And then I turned right and saw this hm park called Garden of Stones. I later discovered that the garden was moved to the territory of the Local History Museum. But I didn’t know it then – and this was what I thought was Garden of Stones:


And when I was crossing the river Miass I felt that whatever that guy was trying to fish out of the waters full of bottles and smelling badly, well, even the most desperate cat would not eat.


You wondering what’s that weird tower-like object in the background? Me too! Cause the gates have this M sign which can only make you think of Moscow metro. Still don’t know what it is.


And just after this tower thing as I was going to my hotel, I came across this very old building made with such skill that I wanted to take pictures of every detail and told myself to try to find more of this.


The door sign said there was a not that hospitable dog guarding the premises so there was only this wall along the street that you can get access to. Also, when I looked what’s behind the corner, I found this tree growing right in the middle of the stone wall:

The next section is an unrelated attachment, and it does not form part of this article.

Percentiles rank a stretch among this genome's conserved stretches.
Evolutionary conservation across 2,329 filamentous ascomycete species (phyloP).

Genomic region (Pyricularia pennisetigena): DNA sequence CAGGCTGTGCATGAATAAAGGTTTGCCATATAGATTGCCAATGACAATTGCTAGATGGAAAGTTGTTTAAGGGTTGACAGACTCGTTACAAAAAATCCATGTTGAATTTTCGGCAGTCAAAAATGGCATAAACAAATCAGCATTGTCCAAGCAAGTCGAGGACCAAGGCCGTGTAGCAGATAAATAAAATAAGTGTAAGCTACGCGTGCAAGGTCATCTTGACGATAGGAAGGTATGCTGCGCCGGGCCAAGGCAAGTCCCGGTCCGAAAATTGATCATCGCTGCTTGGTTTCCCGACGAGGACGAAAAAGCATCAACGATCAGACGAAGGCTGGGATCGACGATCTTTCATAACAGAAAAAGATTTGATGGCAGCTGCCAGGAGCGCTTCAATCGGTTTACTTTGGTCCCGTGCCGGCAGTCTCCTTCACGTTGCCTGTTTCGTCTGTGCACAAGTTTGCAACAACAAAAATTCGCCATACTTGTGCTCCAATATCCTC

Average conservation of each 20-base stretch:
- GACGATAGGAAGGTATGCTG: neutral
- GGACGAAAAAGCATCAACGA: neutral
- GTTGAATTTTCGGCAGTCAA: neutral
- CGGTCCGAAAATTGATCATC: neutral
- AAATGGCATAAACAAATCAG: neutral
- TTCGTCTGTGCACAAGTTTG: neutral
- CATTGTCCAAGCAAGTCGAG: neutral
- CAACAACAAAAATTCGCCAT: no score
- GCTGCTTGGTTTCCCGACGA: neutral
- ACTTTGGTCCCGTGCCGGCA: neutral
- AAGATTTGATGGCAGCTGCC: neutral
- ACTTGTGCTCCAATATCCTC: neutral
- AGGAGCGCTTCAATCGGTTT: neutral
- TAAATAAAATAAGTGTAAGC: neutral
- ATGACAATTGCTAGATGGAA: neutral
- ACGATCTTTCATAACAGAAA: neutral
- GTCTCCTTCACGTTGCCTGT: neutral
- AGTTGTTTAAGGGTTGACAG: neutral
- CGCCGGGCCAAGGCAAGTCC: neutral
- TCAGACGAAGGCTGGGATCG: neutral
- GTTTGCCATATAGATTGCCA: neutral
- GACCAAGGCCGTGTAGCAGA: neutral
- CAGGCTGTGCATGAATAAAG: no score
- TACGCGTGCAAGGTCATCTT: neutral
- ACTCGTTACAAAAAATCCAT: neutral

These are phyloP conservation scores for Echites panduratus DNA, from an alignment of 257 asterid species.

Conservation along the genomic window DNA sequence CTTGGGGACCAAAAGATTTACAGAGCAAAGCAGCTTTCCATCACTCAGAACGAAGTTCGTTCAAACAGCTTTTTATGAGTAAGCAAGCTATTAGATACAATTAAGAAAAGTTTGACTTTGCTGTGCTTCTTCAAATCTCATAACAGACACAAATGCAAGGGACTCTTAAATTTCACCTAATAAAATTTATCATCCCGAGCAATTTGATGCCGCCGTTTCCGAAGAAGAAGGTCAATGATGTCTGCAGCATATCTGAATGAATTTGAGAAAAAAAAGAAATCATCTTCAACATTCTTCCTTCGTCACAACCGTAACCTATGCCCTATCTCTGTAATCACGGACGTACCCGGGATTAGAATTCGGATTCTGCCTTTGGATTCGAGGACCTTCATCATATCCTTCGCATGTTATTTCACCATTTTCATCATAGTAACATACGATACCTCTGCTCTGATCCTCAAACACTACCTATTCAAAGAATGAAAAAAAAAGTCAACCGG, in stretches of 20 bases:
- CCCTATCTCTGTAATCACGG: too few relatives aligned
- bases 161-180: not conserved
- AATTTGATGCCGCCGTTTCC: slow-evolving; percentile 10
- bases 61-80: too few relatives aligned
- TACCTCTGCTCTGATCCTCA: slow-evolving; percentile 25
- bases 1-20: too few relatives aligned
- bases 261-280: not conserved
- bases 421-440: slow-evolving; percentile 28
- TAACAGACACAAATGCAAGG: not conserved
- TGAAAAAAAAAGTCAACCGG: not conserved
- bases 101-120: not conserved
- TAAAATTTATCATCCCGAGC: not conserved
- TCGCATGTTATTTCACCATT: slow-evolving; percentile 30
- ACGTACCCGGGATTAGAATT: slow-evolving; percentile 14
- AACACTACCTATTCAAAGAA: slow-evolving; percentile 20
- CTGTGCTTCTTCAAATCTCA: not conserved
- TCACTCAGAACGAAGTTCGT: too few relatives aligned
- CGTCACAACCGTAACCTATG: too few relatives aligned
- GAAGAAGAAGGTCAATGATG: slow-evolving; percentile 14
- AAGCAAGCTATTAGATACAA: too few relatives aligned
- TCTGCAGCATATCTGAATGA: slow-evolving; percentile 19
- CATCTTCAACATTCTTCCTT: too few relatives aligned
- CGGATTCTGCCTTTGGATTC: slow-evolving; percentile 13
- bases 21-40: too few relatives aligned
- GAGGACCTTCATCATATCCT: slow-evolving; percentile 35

Each time I go to a new (or the same) place, I try to find there several essential – for me – things like a market, a post office, an ethnographic or local history museum. And of course I’m looking for the market the most =)


Look at the face of the guy who is the owner of this bric-a-brac eeehm kiosk and you will get the idea that I was not welcome in that market with my camera.


Yes, this is a general view of the city (as well as many more cities in Russia these days too) -something old planted right in the middle of something new and ugly. Actually it is vice versa – all these new additions grew around the old things. The church as far as I understood used to house the local history museum during the Soviet times. And now it’s just side by side with the Green Market. Obviously everything is painted in green.


There were more curious things in that market which I will not publish here. After the market (where I failed to find the things I usually try in every new place – dairy products and baked goods) I went back to the lovely river and found out this Pink Floyd wall. How pretty I thought but then read the title of the song and understood that ‘Goodbye Blue Sky’ (misspelled as Godbay) from the Wall album is not there just for fun. They mean it…